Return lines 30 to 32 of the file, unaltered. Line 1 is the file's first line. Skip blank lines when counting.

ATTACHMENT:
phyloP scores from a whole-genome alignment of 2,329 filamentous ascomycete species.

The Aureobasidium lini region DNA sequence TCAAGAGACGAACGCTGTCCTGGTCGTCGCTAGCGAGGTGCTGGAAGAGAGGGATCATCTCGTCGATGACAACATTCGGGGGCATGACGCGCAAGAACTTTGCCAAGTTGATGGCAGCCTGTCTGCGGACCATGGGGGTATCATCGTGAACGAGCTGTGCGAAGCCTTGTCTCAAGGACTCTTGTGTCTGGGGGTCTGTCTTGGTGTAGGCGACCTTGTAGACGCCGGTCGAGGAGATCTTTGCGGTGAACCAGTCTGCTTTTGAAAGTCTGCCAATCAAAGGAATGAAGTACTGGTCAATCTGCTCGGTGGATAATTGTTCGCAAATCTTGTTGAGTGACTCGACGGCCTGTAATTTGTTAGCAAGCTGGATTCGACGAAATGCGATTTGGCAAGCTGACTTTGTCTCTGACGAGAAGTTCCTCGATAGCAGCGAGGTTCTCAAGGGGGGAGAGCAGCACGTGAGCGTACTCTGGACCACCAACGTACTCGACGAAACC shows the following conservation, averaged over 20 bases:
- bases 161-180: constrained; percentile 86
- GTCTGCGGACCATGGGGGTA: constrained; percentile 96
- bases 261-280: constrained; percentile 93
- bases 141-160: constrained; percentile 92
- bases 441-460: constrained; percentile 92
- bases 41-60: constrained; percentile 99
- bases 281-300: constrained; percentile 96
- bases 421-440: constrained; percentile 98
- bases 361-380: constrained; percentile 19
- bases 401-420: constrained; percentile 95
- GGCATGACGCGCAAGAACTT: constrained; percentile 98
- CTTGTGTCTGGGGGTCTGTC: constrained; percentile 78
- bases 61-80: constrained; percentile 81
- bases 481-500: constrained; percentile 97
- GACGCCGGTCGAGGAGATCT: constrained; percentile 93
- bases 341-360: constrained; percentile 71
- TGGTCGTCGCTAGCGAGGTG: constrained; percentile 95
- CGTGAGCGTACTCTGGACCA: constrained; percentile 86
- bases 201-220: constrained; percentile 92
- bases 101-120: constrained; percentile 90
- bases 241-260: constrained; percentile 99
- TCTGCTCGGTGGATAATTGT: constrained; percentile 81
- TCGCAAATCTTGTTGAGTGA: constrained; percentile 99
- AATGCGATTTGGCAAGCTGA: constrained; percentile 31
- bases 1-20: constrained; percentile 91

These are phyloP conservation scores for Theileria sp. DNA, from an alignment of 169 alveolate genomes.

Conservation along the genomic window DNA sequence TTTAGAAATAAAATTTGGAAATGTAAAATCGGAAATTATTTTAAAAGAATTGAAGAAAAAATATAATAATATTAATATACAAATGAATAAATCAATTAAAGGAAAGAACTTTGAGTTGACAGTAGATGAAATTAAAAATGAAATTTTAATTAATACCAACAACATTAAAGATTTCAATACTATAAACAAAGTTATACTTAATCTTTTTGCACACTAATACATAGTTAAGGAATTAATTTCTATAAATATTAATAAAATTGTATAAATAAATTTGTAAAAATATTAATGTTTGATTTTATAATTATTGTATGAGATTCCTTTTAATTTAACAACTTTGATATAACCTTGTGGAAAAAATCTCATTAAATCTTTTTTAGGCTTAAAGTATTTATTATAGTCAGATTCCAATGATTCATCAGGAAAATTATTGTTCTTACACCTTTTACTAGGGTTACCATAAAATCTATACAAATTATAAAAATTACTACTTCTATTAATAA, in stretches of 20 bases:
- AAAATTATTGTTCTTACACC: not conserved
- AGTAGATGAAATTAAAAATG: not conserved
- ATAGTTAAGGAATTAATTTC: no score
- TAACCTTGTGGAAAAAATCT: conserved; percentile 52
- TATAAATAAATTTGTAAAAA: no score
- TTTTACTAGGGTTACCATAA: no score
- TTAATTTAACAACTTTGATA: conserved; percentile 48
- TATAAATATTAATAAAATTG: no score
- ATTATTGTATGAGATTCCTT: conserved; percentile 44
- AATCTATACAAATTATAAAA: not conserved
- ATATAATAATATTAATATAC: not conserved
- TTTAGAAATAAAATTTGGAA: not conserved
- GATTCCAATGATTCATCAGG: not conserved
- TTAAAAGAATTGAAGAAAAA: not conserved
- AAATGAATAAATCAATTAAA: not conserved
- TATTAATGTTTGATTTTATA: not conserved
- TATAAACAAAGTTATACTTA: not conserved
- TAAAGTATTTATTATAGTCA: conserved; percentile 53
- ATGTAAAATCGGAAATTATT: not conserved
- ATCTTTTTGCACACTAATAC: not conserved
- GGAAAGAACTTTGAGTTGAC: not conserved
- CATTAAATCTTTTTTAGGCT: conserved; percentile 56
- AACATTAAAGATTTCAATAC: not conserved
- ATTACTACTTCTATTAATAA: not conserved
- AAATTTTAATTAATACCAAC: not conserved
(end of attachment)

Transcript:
- AAAATTATTGTTCTTACACC: not conserved
- AGTAGATGAAATTAAAAATG: not conserved
- ATAGTTAAGGAATTAATTTC: no score